The Victory Highway was supposed to be a tribute to the American soldiers who lost their lives in World War I. It was a transcontinental road, stretching from New York to San Francisco. Across Kansas it would follow an already established route, the Golden Belt Highway. An association was formed in 1921 to create and promote the concept of the Victory Highway.
This post marks the fifth anniversary of my monthly Centennial Countdown blog, in which I review the events of the month a hundred years ago. All five years are available in the archive. I started the Countdown with September 1911 not because there’s anything special about that date but because September 2011 was when the idea occurred to me. The project has been a learning experience for me as I hope it has been for you. I appreciate your interest, and in particular the comments and suggestions (and occasional corrections) the blog has inspired.
Three eighth-grade students have won an international award for the documentary they produced on Emma Darling Cushman, an American missionary nurse who is credited with saving thousands of Armenian orphans. The award comes from the Lowell Milken Center for Unsung Heroes in Fort Scott, Kansas.
On June 28th, 2014, the University of Kansas (KU) Center for Russian, East European & Eurasian Studies (CREES) and 8 members from the Lawrence community met at the National World War I Museum & Memorial in Kansas City to reenact or rather, “tweetenact,” the assassination of Archduke Franz Ferdinand exactly 100 years after his death.
In that strange, distant land known as New Jersey, a bell tower is being restored in the community of Upper Montclair. It was erected in 1919, not only as a tribute to seven men from the area who died in the Great War, but as a “thanks offering for the return of those who served.” Seven of the bells bear the names of those who did not return.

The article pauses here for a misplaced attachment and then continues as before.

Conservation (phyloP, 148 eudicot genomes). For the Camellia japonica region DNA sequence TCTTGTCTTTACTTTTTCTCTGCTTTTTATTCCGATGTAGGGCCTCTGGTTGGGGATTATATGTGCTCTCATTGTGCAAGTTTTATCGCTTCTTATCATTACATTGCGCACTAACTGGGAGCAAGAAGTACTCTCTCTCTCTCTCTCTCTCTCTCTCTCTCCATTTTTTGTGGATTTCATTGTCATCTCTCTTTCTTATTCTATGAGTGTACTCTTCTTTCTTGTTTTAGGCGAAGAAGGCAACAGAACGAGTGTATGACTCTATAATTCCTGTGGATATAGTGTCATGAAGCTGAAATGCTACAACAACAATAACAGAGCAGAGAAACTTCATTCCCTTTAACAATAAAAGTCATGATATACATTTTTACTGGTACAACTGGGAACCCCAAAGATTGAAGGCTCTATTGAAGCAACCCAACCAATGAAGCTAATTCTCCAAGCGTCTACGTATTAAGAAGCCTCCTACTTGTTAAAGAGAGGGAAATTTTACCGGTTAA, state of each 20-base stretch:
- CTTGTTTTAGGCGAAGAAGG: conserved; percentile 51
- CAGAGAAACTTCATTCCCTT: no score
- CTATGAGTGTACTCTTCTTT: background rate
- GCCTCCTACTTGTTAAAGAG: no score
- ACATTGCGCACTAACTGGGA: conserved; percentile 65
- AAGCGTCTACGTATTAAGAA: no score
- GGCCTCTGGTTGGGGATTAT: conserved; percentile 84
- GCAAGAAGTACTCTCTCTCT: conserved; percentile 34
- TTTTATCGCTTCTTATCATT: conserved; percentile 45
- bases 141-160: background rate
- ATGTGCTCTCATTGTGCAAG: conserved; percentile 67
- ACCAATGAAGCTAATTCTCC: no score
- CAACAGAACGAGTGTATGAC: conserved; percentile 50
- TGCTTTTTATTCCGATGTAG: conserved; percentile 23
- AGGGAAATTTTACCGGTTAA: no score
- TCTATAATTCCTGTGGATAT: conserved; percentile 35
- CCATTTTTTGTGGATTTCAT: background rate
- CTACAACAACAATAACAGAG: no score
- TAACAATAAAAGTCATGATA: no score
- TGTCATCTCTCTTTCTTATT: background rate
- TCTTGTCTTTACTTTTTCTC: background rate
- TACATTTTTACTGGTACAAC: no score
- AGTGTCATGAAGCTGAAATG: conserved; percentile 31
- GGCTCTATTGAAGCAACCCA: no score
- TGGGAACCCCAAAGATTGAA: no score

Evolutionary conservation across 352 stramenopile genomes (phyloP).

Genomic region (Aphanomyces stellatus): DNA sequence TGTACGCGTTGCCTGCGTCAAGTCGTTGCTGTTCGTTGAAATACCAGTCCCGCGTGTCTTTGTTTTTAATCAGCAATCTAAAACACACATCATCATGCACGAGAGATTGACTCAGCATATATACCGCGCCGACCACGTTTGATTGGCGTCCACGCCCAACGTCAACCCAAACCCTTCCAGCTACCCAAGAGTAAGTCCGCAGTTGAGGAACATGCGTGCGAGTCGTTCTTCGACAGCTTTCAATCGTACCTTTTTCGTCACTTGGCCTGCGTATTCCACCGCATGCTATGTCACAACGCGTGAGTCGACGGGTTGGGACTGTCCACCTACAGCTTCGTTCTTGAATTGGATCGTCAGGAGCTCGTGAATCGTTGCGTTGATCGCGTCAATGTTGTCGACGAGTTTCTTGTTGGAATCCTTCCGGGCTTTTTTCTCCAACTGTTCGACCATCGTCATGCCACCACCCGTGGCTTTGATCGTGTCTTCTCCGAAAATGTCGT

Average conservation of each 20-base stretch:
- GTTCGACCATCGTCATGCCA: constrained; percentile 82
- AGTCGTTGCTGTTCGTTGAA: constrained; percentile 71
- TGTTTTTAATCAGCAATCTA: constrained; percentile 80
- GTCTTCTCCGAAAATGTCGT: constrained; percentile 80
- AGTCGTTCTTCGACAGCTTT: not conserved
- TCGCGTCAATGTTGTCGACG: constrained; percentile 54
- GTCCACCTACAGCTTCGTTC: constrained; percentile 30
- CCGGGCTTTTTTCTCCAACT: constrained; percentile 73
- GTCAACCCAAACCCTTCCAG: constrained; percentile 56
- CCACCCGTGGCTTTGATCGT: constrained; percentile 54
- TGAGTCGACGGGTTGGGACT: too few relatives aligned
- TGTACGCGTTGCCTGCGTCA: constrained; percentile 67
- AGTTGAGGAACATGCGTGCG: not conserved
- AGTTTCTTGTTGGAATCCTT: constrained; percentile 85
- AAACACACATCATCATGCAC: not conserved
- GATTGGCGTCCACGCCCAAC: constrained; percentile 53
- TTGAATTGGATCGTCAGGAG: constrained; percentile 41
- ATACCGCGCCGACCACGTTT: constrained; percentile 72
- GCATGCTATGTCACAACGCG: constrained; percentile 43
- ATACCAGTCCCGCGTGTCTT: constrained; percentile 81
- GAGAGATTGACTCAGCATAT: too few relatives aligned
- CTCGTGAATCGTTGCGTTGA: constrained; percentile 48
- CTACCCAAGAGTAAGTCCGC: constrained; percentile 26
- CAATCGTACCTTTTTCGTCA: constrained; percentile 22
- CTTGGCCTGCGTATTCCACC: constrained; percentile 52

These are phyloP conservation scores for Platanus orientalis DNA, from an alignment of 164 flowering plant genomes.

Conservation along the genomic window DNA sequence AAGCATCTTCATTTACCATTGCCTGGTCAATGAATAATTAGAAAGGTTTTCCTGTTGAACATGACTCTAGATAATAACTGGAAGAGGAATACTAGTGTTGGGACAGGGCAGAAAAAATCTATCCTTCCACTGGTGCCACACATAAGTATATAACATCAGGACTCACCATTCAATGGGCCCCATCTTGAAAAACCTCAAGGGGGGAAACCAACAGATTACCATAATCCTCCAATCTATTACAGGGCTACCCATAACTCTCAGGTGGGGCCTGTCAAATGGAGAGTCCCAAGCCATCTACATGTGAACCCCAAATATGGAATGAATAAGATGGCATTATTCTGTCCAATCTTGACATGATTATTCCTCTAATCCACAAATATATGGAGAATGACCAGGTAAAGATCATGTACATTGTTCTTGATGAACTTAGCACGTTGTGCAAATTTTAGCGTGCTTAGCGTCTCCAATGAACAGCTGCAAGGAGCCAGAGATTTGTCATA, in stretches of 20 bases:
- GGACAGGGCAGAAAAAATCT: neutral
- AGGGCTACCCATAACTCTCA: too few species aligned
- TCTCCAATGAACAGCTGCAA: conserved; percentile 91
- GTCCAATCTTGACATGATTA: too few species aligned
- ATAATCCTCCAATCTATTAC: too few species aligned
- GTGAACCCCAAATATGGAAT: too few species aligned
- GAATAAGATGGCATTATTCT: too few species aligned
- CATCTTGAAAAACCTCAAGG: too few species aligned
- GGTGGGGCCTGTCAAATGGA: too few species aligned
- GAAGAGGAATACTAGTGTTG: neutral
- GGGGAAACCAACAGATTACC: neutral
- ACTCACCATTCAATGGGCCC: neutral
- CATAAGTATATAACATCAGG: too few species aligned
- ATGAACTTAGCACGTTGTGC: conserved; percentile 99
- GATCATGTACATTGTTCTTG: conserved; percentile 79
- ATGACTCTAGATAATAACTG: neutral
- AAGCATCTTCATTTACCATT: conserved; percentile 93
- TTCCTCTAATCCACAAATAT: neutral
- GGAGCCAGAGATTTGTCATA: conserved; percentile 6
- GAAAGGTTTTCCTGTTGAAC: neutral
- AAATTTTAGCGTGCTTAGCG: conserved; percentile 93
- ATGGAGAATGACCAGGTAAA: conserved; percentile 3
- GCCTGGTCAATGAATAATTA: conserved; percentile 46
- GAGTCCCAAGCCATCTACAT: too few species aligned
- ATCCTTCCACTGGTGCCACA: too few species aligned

Amidst the Draft Board tending to its business of selecting men to serve in the war, a local photographer offered to capture the image of them before they headed toward their uncertain future. This ad is from the Lindsborg News Record on August 3, 1917.
This blog entry is the first of many that will document the history of Lindsborg and Bethany College during World War I. The posts are part of a sophomore Honors class on World War I at Bethany College where students are researching the effects of the Great War on one community.
During WWI, the Ottoman Empire was divided into what is known today as the Middle East. The borders that were drawn during the turmoil of the war continue to influence the region to this day.
To learn more, join the KU WWI Centennial Commemoration at these two upcoming events:
Please join us at the Kansas Museum of History in Topeka on Friday, October 14, for our next talk in the “Museum After Hours” series. This month Jim Heiman from Metropolitan Community College, Independence, Missouri, will speak on “World War I Memorials and Monuments.” The program starts at 6:30 p.m.
Captain Jerry Cox Vasconcells is identified as Colorado’s only air ace of World War I. That may be true, but Vasconcells was born in Lyons, Kansas on December 3, 1892. His family must have moved to Denver at an early age, as Vasconcells graduated from high school in Denver. Vasconcells joined the U.S. Army Air Corps at the onset of the Great War. He was shot down on one of his flights, but was able to land safely–and in this case, that’s a relative term–in no man’s land. Soldiers were able to rescue him. Very fortunate, because in shooting down six planes and two balloons, he was an ace.
This is the sort of story that we’re pleased to hear about. We hope we’ll hear of more just like it.
Lincoln Elementary School students have for two years been raising funds to restore a 1928 monument placed by the American War Mothers to Geary County World War I veterans. For the full story, let’s quote Dewey Terrill of www.jcpost.com on September 20th: